Fig. 18(a) is a schematic view of the topography system, which mainly consists of an X-ray diffractometer with a 2θ arm, a sample positioner, an X-ray imager (Zyla), a sample-cooling system and a power supply for operating the device being tested. The monochromatic SR selected by the Si DCM is formed by a four-blade slit (not shown) and irradiates the sample. The X-rays diffracted by the sample are detected by the Zyla attached to the 2θ arm. The device is mounted directly on the bonded copper substrate by soldering and set on a sample holder (Cu block), which is water-cooled to 12°C using a high-precision chiller.
We also developed a feedback system to stabilize the X-ray's incident angle to the sample. The system consists of a tilt table driven by a piezoelectric translator (PZT), a PZT controller, digital–analog data acquisition (DAQ) and a control PC, as shown in Fig. 18(b). If the incident angle drifts because of the temperature change caused by operation of the device, the intensities on the left or right sides of the topographic image increase, as shown in Fig. 18(b). The feedback system detects the intensity difference, calculates the compensation voltage of the PZT needed to make the intensity the same, and changes the voltage applied to the PZT via the DAQ to correct the incident angle.
The tilt table's angular range is ±0.15°, which is sufficiently larger than the angular drift caused by the temperature change (∼100°C). The positioning accuracy (angular resolution) of the table is less than 1/100 µrad, and the X-ray's incident angle can be controlled with sufficient accuracy to satisfy the Bragg diffraction condition of the SiC. The exposure time needed for obtaining a topographic image is usually 1–10 s, so the operating frequency of the feedback is less than 1 Hz; however, the thermal drift rotation is very slow, from several minutes to several hours, so that it can be suppressed sufficiently even at a slow operating frequency.
Time-resolved topography of a SiC metal-oxide-semiconductor field-effect transistor (MOSFET) was performed using monochromatic 10 keV SR. SiC (0 −2 2 10) diffraction was used for the observation because the stacking faults in the SiC MOSFET appear as bands (Konishi et al., 2021). The calculated incidence and diffraction angles were 17.4° and 83.6° for 4H-SiC with 4° off-axis (0001). Fig. 19(a) shows time-resolved topographic images of the device in operation. The exposure time was 10 s, but the interval of each displayed image was 2 min because of its slow expansion rate. The growth of a stacking fault over the course of 20 min is clearly visible. Fig. 19(b) shows time-resolved topographic images of the same device taken with a 25 s interval. The expansion was faster than that of the stacking fault in the upper image and saturated within 2 min. Also, it rapidly extended downwards after saturation. Fig. 19(c) shows a time chart of the diffracted X-ray intensity of the orange line in the topography. The chart indicates that the origin of the stacking fault was not one point but rather several points and that the faults spread gradually before finally merging. These results show that time-resolved topography makes it possible to quantitatively evaluate how stacking faults expand in time and at what speed.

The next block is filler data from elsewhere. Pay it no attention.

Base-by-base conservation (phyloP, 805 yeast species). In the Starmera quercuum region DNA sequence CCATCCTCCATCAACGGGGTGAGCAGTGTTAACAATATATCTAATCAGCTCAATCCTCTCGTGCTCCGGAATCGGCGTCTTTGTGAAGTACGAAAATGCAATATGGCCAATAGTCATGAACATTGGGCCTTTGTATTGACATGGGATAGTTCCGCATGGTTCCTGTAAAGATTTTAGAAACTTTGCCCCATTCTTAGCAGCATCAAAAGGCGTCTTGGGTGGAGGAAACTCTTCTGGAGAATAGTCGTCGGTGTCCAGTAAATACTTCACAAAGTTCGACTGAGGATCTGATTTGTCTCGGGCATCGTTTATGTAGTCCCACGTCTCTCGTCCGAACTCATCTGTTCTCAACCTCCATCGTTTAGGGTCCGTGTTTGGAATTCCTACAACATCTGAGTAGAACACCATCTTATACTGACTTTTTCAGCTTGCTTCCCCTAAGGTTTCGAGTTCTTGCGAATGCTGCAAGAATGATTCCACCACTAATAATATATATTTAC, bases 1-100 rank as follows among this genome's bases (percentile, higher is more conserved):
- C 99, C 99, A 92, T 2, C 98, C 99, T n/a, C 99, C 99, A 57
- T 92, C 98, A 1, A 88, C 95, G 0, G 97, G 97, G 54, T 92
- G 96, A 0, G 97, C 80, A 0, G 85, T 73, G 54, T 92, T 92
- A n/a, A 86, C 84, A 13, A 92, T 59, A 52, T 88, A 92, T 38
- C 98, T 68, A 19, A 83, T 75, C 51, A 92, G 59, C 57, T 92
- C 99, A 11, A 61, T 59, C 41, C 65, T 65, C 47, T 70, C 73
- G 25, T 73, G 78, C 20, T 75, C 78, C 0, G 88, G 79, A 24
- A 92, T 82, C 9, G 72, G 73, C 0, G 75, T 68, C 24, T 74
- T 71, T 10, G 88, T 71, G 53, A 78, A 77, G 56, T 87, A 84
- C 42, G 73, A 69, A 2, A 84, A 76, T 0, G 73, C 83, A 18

We have been developing various advanced imaging methods and systems for non-destructive observations of various samples so that researchers in fields ranging from biomedicine to functional materials can take advantage of the brilliant SR emitted from the superconducting wigglers at BL07 of the SAGA Light Source. By combining white, quasi-monochromatic and monochromatic SR, fast and low-dose 3D micro-CT observations and 2D micro-XAFS observations can be performed at the optical hutch. Additionally, numerous large-area phase-contrast X-ray imaging techniques are available, including grating-based X-ray interferometry, DEI, crystal-based X-ray interferometry and propagation-based phase-contrast imaging, can be used to perform high-density-resolution observations of biomedical and organic material samples. Low-temperature samples, such as of frozen foods, can be observed with the low-temperature CT system. Moreover, the time-resolved topography system can be used to analyze quantitatively, e.g. the expansion of stacking faults in power devices in operation. The next step in our developments will be to devise and install high-speed SXFM using optimized focusing mirrors (Matsuyama et al., 2016), high-speed CT combined with a fast X-ray imager and white SR, and a micro-phase-contrast low-temperature CT for biomedical and industrial applications.
We would like to express our appreciation to Mr Kenichirou Sakamoto and Ms Akane Matsumoto of the Agricultural Research Center of Saga Prefecture for preparing the Eustoma grandiflorum seeds. We thank Professor Wataru Yashiro of Tohoku University for valuable communications on phase-contrast imaging.
The study was carried out under proposal Nos. 180202I, 190202I and 200202I of the Committee of the SAGA Light Source and proposal Nos. 2019A5400 and 2019B5400 of SPring-8. The biological experiment was approved by the President of Kitasato University through the judgment of the Animal Care and Use Committee of Kitasato University (approval No. 14-02).